Narendra Modi: What kind of Chowkidar?

nirmala defence minister

Nirmala Sitharaman (Defence Minister of India) Claim: India has not experienced a single major terror attack since Prime Minister Narendra Modi’s government came to power in 2014.

Mam, can you Please explain What is a major attack?

strange reaction

“There’s no policy statement or government release where the difference between a major or minor attack has been defined clearly,” according to defence expert Ajai Shukla.

“It’s a matter of perception,” he says.  

 

WHAT’S THE GRAPH SAYS

  • Between 2014 and 2018, terrorist incidents in J&K saw a rise of 176%
  • Govt data show that 11 terrorists infiltrate into J&K every month
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This information was released in the Lok Sabha in a written reply by the Minister of State for Home Affairs Hansraj Gangaram Ahir.
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Between 2014 and 2018, the number of civilians killed in Jammu & Kashmir has risen by 35.71 per cent; the number of security persons killed has increased by 93 per cent, and the number of terrorists killed has seen a rise of 133.63 per cent.

Ok, let’s compare with others’ tenure

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Between 2009 and 2013, under the Congress-led government, there were a total of 1,717 incidents.

From 2014 to 2018, under the BJP, there were 1,708.

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The data it used matches figures from the South Asian Terrorism Portal (SATP), an independent non-governmental group that compiles figures both from government sources and media reports.

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Official records show 1,762 such attempts were made between 2009 and 2013 when the Congress was in power.

And the period from 2014 to 2018, under the current BJP government, saw 1,456 attempts made.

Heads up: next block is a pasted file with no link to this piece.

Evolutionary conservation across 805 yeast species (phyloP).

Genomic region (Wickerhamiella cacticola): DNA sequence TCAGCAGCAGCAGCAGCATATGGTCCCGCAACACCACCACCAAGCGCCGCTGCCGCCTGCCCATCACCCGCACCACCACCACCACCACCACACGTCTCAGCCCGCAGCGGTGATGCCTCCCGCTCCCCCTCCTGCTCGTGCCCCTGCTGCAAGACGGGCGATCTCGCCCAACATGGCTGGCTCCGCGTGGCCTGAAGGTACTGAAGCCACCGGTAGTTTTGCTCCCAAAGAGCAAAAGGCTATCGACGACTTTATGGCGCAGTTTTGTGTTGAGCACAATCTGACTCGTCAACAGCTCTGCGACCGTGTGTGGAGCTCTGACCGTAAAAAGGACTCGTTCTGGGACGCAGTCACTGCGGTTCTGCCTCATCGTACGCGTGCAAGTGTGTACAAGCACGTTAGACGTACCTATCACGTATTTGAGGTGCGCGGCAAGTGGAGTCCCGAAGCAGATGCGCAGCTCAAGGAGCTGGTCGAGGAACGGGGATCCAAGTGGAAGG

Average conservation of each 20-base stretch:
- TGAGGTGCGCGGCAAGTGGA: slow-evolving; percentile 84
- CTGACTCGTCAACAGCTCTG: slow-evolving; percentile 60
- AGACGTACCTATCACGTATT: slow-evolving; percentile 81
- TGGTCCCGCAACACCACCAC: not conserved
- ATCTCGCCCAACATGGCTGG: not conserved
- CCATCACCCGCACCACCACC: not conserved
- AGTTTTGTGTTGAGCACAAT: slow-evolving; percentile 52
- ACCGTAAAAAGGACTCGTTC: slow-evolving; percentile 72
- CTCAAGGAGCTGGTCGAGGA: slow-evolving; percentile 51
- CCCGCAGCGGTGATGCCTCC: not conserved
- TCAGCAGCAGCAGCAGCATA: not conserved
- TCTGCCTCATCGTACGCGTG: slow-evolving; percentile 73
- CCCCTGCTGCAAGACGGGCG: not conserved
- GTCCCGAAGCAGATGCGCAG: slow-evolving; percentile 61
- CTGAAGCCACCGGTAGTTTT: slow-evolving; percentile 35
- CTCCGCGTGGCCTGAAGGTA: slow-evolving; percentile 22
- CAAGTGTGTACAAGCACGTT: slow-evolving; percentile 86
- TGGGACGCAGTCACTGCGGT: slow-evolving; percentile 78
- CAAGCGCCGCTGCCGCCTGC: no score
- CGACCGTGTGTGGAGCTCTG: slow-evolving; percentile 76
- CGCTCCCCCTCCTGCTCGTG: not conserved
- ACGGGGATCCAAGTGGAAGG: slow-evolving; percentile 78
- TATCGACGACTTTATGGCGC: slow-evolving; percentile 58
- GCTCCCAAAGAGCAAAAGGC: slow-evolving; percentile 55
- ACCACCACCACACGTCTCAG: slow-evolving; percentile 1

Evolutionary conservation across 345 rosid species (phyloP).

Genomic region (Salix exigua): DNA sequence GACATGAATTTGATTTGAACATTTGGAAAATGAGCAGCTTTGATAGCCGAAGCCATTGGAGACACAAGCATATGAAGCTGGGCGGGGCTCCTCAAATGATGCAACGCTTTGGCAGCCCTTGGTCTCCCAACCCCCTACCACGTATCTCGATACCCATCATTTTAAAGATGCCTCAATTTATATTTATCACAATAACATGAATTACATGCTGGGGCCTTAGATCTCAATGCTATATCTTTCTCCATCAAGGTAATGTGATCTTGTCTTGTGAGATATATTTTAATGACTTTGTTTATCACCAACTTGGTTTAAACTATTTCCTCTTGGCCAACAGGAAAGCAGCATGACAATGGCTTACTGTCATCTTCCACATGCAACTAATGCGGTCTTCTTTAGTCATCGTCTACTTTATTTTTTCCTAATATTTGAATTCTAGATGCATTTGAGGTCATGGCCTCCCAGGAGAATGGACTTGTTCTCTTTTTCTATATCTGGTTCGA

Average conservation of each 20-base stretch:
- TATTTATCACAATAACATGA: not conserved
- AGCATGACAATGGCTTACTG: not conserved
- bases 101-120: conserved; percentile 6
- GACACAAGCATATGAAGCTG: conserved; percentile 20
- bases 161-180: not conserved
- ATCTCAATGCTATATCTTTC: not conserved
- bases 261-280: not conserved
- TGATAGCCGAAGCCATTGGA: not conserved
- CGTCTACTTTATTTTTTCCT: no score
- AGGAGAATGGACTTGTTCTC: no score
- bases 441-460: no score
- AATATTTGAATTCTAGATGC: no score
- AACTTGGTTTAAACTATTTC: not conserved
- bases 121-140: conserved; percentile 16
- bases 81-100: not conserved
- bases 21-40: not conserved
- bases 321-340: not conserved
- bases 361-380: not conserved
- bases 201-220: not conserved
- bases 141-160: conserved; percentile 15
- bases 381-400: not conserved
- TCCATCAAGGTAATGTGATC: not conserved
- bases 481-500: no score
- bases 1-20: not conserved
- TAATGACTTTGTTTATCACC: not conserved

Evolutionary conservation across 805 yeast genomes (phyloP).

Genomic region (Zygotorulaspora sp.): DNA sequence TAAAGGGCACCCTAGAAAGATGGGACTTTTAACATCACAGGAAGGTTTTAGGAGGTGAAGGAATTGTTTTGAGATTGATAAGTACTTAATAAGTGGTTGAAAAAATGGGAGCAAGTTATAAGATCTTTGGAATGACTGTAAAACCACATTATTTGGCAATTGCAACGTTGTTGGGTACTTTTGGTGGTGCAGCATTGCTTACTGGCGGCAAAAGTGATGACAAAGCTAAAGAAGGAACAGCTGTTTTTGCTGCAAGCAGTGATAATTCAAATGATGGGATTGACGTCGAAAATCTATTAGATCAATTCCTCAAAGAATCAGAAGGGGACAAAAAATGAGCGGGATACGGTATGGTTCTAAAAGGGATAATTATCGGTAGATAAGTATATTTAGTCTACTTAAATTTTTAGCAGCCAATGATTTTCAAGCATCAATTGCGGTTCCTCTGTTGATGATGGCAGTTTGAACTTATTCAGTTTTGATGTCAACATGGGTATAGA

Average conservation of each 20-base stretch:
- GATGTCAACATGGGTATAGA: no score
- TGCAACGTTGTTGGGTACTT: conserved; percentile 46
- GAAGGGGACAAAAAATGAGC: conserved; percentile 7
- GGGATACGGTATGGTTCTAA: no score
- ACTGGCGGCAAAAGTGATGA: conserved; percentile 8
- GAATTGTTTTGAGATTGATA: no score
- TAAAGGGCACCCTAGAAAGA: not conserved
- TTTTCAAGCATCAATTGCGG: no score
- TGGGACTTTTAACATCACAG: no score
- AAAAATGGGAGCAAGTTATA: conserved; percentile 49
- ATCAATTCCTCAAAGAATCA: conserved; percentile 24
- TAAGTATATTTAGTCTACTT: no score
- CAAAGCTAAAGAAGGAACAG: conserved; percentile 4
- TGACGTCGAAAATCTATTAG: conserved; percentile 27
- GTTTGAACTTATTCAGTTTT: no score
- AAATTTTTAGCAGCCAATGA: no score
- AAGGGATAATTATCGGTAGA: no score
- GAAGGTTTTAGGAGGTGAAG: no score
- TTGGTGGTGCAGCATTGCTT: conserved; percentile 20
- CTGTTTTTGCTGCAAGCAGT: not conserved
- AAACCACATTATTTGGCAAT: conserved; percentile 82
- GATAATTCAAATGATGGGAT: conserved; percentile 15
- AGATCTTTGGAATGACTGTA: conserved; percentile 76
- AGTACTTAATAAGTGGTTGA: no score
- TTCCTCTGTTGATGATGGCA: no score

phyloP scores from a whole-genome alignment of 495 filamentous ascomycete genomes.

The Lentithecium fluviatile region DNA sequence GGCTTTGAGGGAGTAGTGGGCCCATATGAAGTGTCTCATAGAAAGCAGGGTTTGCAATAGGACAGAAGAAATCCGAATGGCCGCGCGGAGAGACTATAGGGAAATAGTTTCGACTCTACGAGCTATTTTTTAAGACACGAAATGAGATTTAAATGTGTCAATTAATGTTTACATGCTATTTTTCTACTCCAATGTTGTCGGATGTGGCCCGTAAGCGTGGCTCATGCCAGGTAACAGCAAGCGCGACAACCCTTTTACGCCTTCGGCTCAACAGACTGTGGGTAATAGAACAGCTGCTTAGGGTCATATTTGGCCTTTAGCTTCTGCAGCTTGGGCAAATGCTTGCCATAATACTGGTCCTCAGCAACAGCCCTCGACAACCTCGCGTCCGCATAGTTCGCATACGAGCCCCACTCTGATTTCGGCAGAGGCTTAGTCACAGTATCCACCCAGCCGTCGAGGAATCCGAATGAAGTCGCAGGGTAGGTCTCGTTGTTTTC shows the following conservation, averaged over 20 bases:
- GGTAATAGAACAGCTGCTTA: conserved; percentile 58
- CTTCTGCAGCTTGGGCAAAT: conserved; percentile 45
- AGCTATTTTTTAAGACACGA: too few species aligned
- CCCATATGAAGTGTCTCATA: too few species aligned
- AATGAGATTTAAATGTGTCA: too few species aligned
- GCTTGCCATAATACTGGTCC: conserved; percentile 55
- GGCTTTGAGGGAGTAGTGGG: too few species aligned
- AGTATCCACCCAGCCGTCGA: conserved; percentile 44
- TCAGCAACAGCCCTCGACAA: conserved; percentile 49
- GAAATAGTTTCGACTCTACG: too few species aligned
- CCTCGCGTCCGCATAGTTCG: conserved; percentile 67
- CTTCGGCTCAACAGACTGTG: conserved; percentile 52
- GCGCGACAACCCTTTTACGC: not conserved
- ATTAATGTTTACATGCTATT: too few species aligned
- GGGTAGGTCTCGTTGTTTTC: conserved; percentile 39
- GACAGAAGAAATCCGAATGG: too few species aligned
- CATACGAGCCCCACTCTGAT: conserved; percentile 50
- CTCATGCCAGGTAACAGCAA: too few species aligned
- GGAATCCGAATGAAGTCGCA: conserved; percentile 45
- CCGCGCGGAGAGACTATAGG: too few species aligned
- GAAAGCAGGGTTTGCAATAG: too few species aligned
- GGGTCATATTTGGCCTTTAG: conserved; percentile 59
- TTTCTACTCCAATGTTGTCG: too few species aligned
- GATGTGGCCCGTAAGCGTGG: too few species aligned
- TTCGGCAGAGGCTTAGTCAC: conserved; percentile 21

What about elsewhere in India?

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dreamstime.com

Why are you getting so angry? 

 

Let’s back to the Kashmir: Fact of Kashmir

India and Pakistan have been fighting over Kashmir since both countries gained their independence in 1947.
The Line of Control separating Indian- and Pakistani-controlled parts of Kashmir is 435 miles (700 km) long.
  • India-controlled: One state, called Jammu and Kashmir, makes up the southern and eastern portions of the region, totalling about 45% of Kashmir.
  • Pakistan-controlled: Three areas called Azad Kashmir, Gilgit and Baltistan make up the northern and western portions of the region, totalling about 35% of Kashmir.
  • China-controlled: One area called Aksai Chin in the northeastern part of the region, equaling 20% of Kashmir.
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India also alleges Pakistan has ceded 3,220 square miles in Kashmir to China.
Srinagar is the summer capital city in Jammu and Kashmir state. Jammu is the winter capital.
The capital of Azad Kashmir is Muzaffarabad.
Timeline:
  • August 15, 1947 – India and Pakistan gain independence from Great Britain. Kashmir initially decides to remain independent, choosing not to become a part of either Pakistan or India.
  • October 1947 – After armed tribesmen from Pakistan’s North-West, Frontier Province invade Kashmir, Maharaja Hari Singh, the ruler of Kashmir, signs a letter acceding to India. In exchange for handing key powers to the central government in New Delhi, Kashmir gains India’s military protection. Pakistan does not recognize this letter as a legal document. This begins India and Pakistan’s first war over Kashmir.
  • January 1, 1949 – India and Pakistan agree to withdraw all troops behind a mutually agreed ceasefire line, later known as the Line of Control.
(CNN Report)
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No comments ‘I am Not Anti National’

 

Why Are People Protesting in Kashmir? A Report

A Citizens Report was released in Delhi based on the findings of a fact-finding delegation to Kashmir.

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“Our lives depend on the mood of the soldiers,” said his cousin Muneer Ahmad Khan. “We will always live in fear.”

Life on the India side is often disrupted by militant attacks, street protests or government crackdowns. Soldiers are everywhere: on the roads, in the apple orchards, standing with their guns behind giant coils of barbed wire. Schools shut down frequently. So do stores, roads and the cellphone network. Some young Kashmiris call their homeland “the world’s most beautiful prison.”

The Kashmiris who get out are often discriminated against. After the Indian convoy was hit in mid-February, hundreds of Kashmiri college students at universities in India were chased off their campuses. Many were terrified; some were beaten up.

Even in New Delhi, the capital, where many people from different parts of India live, some Kashmiris were thrown out by their landlords for one reason: They were Kashmiri.

“We are the grass that suffers in the fight between two elephants,” Mr. Wani said.

(The New York Times)



Categories: Politics

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1 reply

  1. Good job..

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